Reporter Jessica Golloher reports from Moscow on how shoppers there are dealing with hugely inflated prices for basic groceries.
This text below is a phonetic transcript of a radio story broadcast by PRI's THE WORLD. It has been created on deadline by a contractor for PRI. The transcript is included here to facilitate internet searches for audio content. Please report any transcribing errors to email@example.com. This transcript may not be in its final form, and it may be updated. Please be aware that the authoritative record of material distributed by PRI's THE WORLD is the program audio.
LISA MULLINS: Russia is also facing enormous economic challenges. The ruble is sinking, unemployment is rising, and the price of food is going through the roof. Moscow is considered one of the most expensive cities in the world. Correspondent Jessica Golloher recently went food shopping with a Moscow resident.
JESSICA GOLLOHER: Tanya Stukalova stands with her glasses perched on the end of her nose, ready for battle. Her first stop: the produce section.
TANYA STUKALOVA: For example, here the lettuce, ruggalah, it is very small package. It's not enough even for one salad. And it is like $3 dollars.
GOLLOHER: Stukalova continues to inspect the veggies here at the Yellesevksy Supermarket in Moscow.
STUKALOVA: Like broccoli, it's like small package of broccoli costs more than $3 dollars. It will be a very small portion after you boil it or like cook it.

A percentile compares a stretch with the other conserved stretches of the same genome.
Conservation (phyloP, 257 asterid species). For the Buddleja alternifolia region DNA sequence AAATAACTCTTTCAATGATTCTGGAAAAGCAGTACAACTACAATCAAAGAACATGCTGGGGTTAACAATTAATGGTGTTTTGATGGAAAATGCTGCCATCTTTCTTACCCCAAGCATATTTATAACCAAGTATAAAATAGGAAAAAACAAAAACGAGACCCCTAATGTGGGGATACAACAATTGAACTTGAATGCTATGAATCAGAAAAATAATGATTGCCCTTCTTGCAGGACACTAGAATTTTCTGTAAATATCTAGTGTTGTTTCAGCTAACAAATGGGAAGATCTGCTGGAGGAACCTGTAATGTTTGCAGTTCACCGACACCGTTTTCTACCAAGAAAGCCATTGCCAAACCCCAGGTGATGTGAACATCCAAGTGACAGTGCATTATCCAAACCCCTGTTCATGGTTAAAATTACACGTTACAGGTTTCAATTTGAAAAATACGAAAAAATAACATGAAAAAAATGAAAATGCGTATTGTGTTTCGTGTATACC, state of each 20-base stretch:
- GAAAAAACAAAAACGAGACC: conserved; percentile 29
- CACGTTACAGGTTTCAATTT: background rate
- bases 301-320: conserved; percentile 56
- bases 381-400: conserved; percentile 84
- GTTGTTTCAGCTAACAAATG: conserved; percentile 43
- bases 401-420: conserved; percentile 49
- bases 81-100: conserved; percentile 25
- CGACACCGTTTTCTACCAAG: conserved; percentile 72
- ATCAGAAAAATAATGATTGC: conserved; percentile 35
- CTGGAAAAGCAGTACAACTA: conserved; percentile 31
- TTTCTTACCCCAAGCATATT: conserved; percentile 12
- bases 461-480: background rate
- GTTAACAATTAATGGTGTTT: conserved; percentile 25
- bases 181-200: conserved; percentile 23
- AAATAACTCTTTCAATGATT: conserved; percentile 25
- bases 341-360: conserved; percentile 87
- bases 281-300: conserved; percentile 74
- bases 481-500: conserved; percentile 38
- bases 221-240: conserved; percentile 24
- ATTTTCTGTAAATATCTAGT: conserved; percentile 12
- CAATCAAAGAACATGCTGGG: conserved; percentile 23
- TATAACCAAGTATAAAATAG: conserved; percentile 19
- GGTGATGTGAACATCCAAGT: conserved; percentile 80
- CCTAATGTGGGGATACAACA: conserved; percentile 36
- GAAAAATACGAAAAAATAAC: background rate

GOLLOHER: Stukalova looks disgusted as she puts the broccoli down and moves on to the cheese section. She calculates by the gram how much a hunk of cheese might cost her.
STUKALOVA: I buy very small package, which is maybe 100 grams or less. Oh, I may not going to take it because it is very expensive. It is 240 rubles for 100 grams. It means it is like for the kilo it is almost $100 dollars.
GOLLOHER: Or about $45 dollars a pound. The sticker shock seems even greater when you consider the average wage in Russia is about $650 a month. And that's if you have a job. The official unemployment rate is nearly eight percent â€“ but many think the real figure is much higher.
Irina Grieb is one of the casualties. She lost her job as a translator six months ago. She's getting scared, not to mention angry.
IRINA GRIEB: It's unbelievable. I cannot afford to eat. I am from Vladivostok. I came here to work. Yes, it's very expensive. I could shop when I had a job, and now what am I going to do? Everything costs five times more than it should.
GOLLOHER: It's not just jobless figures. Russia's inflation rate is expected to climb to 14 percent this year. Still, President Dimitri Medvedev says Russia is in reasonable financial health.
Despite the assurances, confidence in the government is waning, according to the public opinion research Institute Levada Center, half the population worries the government can't control inflation and job losses. Back at the Yellesevksy Supermarket, bargain shopper Tanya Stukalova says she's tired of struggling to make ends meet. But she knows she's luckier than many others. She at least has a job as a television producer that pays the bills.
STUKALOVA: It's a mystery how people survive if they do not have other options. Of course they do not buy tomatoes or cucumbers. They simply live on potatoes and carrots.
GOLLOHER: In fact, potatoes and cabbages are just what the government is prescribing. Russia's Federal Consumer Protection Service is now promoting what it calls a crisis diet. Health officials bill it as a return to a healthy way of eating, and they say it would only cost the average Russian about $77 dollars a month. For The World, I'm Jessica Golloher in Moscow.